The Danger of “Easy Theism”

by J Warner Wallace

Not long ago, Oprah Winfrey interviewed distance swimmer, Diana Nyad, and inadvertently started an online firestorm over their comments related to atheism and theism. During the show, Nyad identified herself an atheist and said, “I can stand at the beach’s edge with the most devout Christian, Jew, Buddhist, go on down the line, and weep with the beauty of this universe and be moved by all of humanity. All the billions of people who have lived before us, who have loved and hurt and suffered. So to me, my definition of God is humanity and is the love of humanity.” After hearing this, Oprah responded, “Well, I don’t call you an atheist then. I think if you believe in the awe and the wonder and the mystery, then that is what God is. That is what God is. It’s not a bearded guy in the sky.” Nyad attempted to reaffirm her lack of belief in a Divine Being, but Oprah seemed to miss the point, attempting instead to rope her into some form of theism on the basis of Nyad’s admitted awe of God’s creation. Later in the show, Nyad spoke of her belief in the soul, in spite of her atheistic worldview: “We all have souls and I feel their (humanity’s) collective souls.” When Oprah asked her what happens when we die, Nyad said, “I think that the soul lives on because we have created so much energy and when we display courage and hope it lives on. But I do believe the body goes back to ash and it is never more.”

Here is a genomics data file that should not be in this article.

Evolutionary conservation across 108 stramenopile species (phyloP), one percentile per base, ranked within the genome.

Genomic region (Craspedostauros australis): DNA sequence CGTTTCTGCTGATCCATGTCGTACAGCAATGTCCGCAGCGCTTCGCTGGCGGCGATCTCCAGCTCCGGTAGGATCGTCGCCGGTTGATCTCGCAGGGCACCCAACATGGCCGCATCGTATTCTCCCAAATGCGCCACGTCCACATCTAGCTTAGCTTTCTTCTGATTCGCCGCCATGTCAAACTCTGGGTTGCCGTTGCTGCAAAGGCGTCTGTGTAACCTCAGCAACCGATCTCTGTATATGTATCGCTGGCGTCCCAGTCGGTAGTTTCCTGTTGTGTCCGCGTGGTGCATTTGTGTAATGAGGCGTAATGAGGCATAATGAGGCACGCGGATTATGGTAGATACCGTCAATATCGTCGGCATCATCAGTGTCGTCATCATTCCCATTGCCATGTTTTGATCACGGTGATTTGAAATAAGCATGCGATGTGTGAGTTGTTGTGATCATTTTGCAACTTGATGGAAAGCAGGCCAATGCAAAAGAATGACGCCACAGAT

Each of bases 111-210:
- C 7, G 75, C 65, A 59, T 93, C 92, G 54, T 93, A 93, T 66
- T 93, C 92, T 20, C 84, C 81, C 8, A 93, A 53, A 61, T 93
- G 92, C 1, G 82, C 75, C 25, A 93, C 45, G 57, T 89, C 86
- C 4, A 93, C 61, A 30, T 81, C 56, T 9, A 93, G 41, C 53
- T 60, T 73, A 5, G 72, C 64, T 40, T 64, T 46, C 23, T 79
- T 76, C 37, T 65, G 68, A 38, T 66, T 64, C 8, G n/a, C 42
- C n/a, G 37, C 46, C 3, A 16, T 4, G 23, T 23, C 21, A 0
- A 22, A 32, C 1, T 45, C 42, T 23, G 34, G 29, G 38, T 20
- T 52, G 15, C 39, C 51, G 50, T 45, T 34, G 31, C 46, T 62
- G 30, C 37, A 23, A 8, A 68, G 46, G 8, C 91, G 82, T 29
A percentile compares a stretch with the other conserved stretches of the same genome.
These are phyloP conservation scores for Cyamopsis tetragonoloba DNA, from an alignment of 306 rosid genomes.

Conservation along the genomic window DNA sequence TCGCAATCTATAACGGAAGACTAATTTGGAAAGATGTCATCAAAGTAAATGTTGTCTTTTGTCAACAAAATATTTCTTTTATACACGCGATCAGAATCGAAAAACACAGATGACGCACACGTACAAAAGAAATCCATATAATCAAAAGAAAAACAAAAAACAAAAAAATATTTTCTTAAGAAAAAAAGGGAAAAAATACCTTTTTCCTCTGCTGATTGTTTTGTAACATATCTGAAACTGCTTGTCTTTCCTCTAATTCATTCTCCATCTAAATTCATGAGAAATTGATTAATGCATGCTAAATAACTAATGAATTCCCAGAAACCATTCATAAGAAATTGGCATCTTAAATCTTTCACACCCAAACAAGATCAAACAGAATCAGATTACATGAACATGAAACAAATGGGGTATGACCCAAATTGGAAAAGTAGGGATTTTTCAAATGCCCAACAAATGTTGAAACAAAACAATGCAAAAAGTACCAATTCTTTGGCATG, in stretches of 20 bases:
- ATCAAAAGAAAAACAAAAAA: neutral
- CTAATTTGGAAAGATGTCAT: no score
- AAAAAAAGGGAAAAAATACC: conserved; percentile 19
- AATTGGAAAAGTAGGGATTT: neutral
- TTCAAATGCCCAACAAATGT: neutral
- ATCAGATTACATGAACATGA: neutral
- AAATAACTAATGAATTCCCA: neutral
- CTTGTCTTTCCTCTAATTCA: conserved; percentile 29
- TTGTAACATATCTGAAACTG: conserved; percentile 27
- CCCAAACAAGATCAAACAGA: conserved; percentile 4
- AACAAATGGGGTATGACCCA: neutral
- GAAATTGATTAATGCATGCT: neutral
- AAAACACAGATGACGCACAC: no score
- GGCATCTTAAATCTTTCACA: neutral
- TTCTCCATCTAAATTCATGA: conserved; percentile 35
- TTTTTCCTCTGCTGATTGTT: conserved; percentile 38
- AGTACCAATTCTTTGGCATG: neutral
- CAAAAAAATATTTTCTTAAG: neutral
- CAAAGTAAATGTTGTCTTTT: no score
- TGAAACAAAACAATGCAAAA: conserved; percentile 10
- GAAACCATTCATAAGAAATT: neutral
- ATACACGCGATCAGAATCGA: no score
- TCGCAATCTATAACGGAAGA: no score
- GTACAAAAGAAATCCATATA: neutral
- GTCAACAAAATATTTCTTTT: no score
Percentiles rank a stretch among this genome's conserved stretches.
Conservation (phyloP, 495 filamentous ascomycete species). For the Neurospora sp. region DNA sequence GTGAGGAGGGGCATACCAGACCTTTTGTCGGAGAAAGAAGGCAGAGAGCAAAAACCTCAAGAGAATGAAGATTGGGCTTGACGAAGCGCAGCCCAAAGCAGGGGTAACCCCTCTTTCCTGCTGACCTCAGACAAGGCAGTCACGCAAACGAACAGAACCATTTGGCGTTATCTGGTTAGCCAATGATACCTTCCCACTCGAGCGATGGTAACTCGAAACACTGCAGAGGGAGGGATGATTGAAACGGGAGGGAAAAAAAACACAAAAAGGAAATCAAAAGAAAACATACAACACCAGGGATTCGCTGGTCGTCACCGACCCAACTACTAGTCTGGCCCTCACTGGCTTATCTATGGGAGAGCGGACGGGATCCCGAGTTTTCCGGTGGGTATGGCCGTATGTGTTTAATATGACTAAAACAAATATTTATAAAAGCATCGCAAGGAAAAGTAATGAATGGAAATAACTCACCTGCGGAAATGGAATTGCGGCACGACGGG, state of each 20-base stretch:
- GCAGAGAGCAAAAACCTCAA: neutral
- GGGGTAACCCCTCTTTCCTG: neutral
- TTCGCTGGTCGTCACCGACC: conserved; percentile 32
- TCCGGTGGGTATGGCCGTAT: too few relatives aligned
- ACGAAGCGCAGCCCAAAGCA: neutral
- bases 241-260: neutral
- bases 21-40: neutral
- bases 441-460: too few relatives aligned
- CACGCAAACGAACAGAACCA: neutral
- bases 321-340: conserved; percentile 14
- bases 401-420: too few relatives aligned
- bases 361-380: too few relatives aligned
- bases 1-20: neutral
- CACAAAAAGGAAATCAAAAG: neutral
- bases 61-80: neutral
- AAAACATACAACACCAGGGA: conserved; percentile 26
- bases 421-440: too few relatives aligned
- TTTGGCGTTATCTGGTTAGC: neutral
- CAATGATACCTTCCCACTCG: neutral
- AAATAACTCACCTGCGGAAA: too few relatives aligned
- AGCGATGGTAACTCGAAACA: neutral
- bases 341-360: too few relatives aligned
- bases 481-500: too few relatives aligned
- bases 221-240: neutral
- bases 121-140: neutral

Both Oprah and Nyad displayed a similar form of what I call “Easy Theism”. Oprah is willing to accept any expression of awe and wonder as some form of belief in God, and Nyad (although she claims to be an atheist) accepts a form of substance dualism (as exhibited by her belief in a soul) incompatible with atheistic materialism. Both Oprah and Nyad have cobbled together a worldview, borrowing ideas from one another until they’ve created something palatable and comfortable. If nothing else, this exchange between Oprah and Nyad illustrates the danger of Easy Theism…


The Danger of “Easy Theism” | Cold Case Christianity